Credit Card Debt – Are You Paying Thousands in Extra Interest?

Millions of people around the world use credit cards and despite our best intentions of clearing the balance very month, most of us will carry a balance. In fact the average outstanding credit card balance is $5700 in the USA (source ValuePenguin) and is over £2500 in the UK.

Chances are when you take out a new credit card you will be offered the opportunity to pay via direct debit either the full balance or the minimum amount every month. Since most people use credit cards as flexible spending for emergencies or contingencies it can be difficult to commit to paying off the full amount. This is especially true when transferring a balance from another card.

Paying too much interest n your credit cards- credit card image

Statistics show that over 65% over credit card holders carry a balance from month to month

Did you know that if you opt to pay the minimum balance you could take over 20 years to pay off the card? It is far better to agree a fixed monetary amount each month than the percentage which is often suggested by the credit card company.

The video below explains in more detail and you can prove it for yourself by using a credit card calculator

For more financial education tips and videos visit The Personal Finance Academy

What does APR mean – and why should you care?

There’s a saying that guns don’t kill but people do. Implying that the gun is just the tool, the inanimate object but the person holding it is responsible for their thoughts and actions.

Many credit providers appear to take the same view. It’s not the availability of easy credit that causes debt problems but people with many needs and wants looking for instant gratification. One of the issues I have with that argument is that while there is a general lack of financial education then consumers do not know the full implications of buying on credit or taking out simple, quick payday loans.

One of the main elements is a lack of understanding about the true cost of the borrowing, the bullets in the gun, the APR. The Annual Percentage Rate (APR) is used to provide a guide to repayment costs and provide a benchmark for comparison with other lenders.

In simple terms a loan of £100, or $100 taken out over a year at an APR of 10% would cost £110 ($110) or an additional 10%.

When loans or credit agreements are taken across several years it gets a bit more complicated but the principle is the same.

Factors Affecting APR

Several factors affect the APR at which a person can borrow, these can include:

An individual’s credit rating – the ‘safer’ you are in the credit provider’s eyes the lower APR you can obtain. If you are employed with no record of missing payments and perhaps a homeowner with other credit cards etc. then you will typically be offered better terms than someone without these.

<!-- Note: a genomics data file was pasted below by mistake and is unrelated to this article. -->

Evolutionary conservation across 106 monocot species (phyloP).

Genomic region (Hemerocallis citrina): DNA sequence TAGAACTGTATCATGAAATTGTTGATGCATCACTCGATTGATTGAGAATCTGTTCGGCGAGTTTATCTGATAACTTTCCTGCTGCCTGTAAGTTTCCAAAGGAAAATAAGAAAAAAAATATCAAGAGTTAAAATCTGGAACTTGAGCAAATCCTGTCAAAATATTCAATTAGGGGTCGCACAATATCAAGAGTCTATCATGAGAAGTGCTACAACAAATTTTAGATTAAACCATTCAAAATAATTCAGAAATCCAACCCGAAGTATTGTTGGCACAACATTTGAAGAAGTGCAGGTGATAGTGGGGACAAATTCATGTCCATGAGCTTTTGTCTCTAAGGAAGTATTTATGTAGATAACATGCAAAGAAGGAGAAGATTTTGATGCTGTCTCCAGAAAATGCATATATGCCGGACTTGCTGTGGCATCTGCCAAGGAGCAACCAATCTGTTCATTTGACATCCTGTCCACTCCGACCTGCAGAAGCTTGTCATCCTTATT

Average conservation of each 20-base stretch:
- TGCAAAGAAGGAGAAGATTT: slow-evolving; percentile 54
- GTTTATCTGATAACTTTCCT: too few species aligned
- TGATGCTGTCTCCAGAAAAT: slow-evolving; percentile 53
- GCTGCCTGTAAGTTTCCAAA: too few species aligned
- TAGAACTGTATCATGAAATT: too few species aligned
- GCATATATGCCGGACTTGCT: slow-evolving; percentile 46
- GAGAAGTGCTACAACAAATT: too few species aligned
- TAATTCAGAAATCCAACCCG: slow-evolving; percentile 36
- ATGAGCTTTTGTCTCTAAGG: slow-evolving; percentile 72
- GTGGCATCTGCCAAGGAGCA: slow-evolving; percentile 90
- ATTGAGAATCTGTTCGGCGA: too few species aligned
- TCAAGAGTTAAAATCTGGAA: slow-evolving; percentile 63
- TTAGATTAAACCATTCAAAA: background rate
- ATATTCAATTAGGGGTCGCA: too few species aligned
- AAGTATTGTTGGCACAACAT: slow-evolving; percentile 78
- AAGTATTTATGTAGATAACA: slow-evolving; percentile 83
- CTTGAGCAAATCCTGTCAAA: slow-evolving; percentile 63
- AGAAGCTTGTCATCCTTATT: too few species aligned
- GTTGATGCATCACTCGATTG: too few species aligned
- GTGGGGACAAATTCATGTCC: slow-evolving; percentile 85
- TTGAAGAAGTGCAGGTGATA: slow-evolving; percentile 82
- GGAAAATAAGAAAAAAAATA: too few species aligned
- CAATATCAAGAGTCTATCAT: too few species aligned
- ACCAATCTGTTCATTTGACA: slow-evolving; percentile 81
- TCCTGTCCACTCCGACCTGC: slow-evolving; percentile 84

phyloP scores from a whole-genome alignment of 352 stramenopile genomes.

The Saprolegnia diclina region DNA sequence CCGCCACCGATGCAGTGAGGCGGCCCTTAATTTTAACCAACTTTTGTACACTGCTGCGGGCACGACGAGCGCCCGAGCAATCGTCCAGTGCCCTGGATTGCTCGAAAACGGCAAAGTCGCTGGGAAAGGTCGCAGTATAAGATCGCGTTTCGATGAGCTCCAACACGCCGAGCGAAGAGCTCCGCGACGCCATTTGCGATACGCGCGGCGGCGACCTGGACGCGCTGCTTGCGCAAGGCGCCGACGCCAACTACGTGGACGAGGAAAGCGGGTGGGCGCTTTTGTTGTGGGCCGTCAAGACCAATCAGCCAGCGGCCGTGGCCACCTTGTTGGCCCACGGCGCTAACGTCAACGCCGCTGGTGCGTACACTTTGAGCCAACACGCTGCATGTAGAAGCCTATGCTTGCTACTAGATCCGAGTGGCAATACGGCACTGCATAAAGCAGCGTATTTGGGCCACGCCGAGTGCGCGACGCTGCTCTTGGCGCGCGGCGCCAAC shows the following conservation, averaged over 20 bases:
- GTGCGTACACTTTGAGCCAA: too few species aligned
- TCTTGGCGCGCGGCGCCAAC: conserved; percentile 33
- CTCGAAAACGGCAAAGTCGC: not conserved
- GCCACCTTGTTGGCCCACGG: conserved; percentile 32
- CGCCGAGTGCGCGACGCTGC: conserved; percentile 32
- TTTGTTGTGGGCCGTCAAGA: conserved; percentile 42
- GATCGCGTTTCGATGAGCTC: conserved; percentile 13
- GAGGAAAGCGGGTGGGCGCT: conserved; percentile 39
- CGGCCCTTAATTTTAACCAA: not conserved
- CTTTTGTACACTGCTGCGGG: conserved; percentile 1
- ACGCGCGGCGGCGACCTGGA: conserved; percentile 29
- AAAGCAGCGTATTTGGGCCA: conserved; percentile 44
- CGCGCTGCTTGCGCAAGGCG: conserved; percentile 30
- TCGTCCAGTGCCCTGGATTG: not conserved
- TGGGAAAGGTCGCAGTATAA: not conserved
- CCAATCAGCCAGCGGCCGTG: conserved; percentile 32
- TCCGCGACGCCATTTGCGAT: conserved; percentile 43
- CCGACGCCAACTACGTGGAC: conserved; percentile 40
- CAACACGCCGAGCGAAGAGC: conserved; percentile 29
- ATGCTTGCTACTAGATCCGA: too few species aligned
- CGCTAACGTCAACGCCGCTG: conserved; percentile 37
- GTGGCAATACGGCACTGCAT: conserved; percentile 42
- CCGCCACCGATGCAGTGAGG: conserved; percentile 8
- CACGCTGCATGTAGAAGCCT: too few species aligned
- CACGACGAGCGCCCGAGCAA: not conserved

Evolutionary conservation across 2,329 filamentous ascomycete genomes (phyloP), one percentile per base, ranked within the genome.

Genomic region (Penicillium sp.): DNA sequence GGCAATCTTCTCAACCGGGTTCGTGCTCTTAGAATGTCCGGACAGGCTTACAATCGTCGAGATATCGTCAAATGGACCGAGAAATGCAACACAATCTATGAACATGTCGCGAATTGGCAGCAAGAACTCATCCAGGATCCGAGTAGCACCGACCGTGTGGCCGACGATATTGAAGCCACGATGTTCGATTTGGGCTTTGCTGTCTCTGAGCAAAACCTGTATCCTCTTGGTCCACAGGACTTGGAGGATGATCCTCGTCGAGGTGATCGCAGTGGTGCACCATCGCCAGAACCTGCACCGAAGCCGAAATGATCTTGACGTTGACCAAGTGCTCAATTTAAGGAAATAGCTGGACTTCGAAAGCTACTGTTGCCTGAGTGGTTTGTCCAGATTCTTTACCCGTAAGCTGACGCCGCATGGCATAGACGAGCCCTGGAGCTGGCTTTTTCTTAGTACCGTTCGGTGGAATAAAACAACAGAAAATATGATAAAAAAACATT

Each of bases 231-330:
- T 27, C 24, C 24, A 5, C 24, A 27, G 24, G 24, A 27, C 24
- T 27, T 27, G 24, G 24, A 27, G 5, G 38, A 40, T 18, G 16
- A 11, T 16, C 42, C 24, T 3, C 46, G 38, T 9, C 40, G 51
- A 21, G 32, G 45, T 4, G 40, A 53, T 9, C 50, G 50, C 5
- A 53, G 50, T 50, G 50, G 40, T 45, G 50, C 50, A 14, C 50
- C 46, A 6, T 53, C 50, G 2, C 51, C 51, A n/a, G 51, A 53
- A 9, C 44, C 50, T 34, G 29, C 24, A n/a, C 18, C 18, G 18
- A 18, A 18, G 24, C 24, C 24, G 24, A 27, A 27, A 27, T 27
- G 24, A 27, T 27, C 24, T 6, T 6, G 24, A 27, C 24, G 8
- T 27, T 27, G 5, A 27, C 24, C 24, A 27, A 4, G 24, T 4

For February 2011 in the UK lenders who advertised their APR rates must show representative rates. They may have a range of terms (prices) but must show figures as a representative example. This prevents people from seeing a rate advertised and assuming that this is a fixed price for every customer.

Secured or Unsecured – if you are borrowing as an individual or for business, if you can offer security or sometimes called collateral then you may receive favourable terms. The lowest APR rates are usually for mortgages which are secured against the value of the property.

Length of term – Banks and other financial companies are in the business of making profits. One of their main methods of doing this is by lending money and charging interest. If you wanted to borrow over 3 years to buy a car for example, they may charge a lower APR than a shorter term loan or overdraft. This means that they will be receiving interest over 3 years albeit at a lower rate.

Why is some APR so high?

Some finance companies and so called payday lenders offer short term loans at very high interest rates, ranging between 800 – 3600%. Their acceptance criteria is generally lower than high street banks for example and so their business model anticipates that a percentage of borrowers will default, or not be able to payback the loan. Customers who do pay their loans back are paying extra to offset those who don’t.

As the name suggests, payday loans are designed to be short term, typically less than 90 days. Therefore the full extent of the high APR figures is not generally considered. Borrowers are typically in urgent need and are looking at a solution to their problems rather than part of a sound financial plan.

Also payday loans will generally be smaller than other borrowing, perhaps limited to £500 or £1000. In this way the customer does not again see the full implications that a high APR brings.

Why should you care about APR?

In many cases it is almost inevitable that people will need to borrow money at some point in their lives. Whether student loans, buying a house, or financing a business. Other borrowing can in my view be more discretionary but society, advertising and other pressures may say different.

When looking at borrowing take a look at the APR and consider whether this is the only or most appropriate form of finance. Will the ‘loan’ be short term or long term and what level of repayment can you comfortably afford. Will this also be true should your circumstances change? Finally look at the overall cost of the borrowing added to the purchase price. A bargain purchase may not seem such a bargain once the full cost of borrowing has been added.